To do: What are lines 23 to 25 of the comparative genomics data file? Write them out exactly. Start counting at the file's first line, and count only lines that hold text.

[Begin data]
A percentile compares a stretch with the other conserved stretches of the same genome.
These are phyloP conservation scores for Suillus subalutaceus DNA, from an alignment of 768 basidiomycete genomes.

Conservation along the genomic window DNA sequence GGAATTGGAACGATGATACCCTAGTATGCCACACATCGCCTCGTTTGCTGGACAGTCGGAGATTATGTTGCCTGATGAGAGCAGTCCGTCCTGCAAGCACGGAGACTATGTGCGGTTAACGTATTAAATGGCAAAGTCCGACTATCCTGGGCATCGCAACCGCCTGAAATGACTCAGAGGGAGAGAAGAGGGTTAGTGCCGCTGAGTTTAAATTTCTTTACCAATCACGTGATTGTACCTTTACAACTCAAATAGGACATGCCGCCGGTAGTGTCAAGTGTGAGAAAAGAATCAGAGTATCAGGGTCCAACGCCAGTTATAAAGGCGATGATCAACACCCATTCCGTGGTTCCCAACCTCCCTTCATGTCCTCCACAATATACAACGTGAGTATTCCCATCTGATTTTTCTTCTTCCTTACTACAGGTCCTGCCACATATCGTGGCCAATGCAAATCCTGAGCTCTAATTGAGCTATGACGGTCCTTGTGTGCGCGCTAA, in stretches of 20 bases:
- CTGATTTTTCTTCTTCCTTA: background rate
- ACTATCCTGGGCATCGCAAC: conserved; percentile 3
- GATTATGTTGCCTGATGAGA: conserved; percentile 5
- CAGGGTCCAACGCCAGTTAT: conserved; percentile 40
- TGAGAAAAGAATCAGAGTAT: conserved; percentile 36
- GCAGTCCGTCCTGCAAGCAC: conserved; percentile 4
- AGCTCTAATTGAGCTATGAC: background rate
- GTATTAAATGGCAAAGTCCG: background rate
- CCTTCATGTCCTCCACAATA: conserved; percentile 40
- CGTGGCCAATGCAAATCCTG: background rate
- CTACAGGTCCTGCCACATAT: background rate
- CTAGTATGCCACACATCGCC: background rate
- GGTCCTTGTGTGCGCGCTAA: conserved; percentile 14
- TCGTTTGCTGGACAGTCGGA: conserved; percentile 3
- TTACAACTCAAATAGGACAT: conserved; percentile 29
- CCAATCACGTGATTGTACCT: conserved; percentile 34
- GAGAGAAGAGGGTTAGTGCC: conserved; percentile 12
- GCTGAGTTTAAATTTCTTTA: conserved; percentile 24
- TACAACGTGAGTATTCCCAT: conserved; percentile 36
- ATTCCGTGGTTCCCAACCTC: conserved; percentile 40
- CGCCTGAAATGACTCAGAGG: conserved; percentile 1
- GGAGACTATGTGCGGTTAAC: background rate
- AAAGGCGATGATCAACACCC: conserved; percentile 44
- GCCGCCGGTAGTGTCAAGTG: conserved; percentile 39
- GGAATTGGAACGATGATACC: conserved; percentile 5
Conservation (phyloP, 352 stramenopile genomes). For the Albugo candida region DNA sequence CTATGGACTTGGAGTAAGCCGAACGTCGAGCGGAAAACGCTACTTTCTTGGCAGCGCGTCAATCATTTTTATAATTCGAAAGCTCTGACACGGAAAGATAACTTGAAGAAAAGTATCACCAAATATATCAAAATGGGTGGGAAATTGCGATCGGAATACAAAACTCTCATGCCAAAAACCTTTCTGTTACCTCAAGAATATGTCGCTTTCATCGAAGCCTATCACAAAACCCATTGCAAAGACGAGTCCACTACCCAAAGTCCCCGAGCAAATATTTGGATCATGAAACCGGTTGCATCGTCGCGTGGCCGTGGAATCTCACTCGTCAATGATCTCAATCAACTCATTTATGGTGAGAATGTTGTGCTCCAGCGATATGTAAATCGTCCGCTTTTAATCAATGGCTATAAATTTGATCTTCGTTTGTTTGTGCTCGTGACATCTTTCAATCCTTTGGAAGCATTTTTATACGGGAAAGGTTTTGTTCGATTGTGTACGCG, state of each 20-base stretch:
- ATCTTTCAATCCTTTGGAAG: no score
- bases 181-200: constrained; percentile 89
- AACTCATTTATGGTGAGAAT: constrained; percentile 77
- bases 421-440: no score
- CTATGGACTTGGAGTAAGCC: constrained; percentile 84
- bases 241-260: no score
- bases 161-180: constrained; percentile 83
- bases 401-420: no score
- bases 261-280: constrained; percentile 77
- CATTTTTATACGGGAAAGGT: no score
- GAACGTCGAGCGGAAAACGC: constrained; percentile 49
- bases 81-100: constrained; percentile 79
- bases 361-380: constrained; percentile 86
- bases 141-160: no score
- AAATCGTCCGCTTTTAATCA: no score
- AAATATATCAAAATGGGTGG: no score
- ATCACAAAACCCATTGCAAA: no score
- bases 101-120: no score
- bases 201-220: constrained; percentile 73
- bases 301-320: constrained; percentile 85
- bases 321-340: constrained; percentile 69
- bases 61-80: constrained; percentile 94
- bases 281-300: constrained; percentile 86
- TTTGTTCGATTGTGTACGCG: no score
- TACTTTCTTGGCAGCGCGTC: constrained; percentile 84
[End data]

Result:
- ATTCCGTGGTTCCCAACCTC: conserved; percentile 40
- CGCCTGAAATGACTCAGAGG: conserved; percentile 1
- GGAGACTATGTGCGGTTAAC: background rate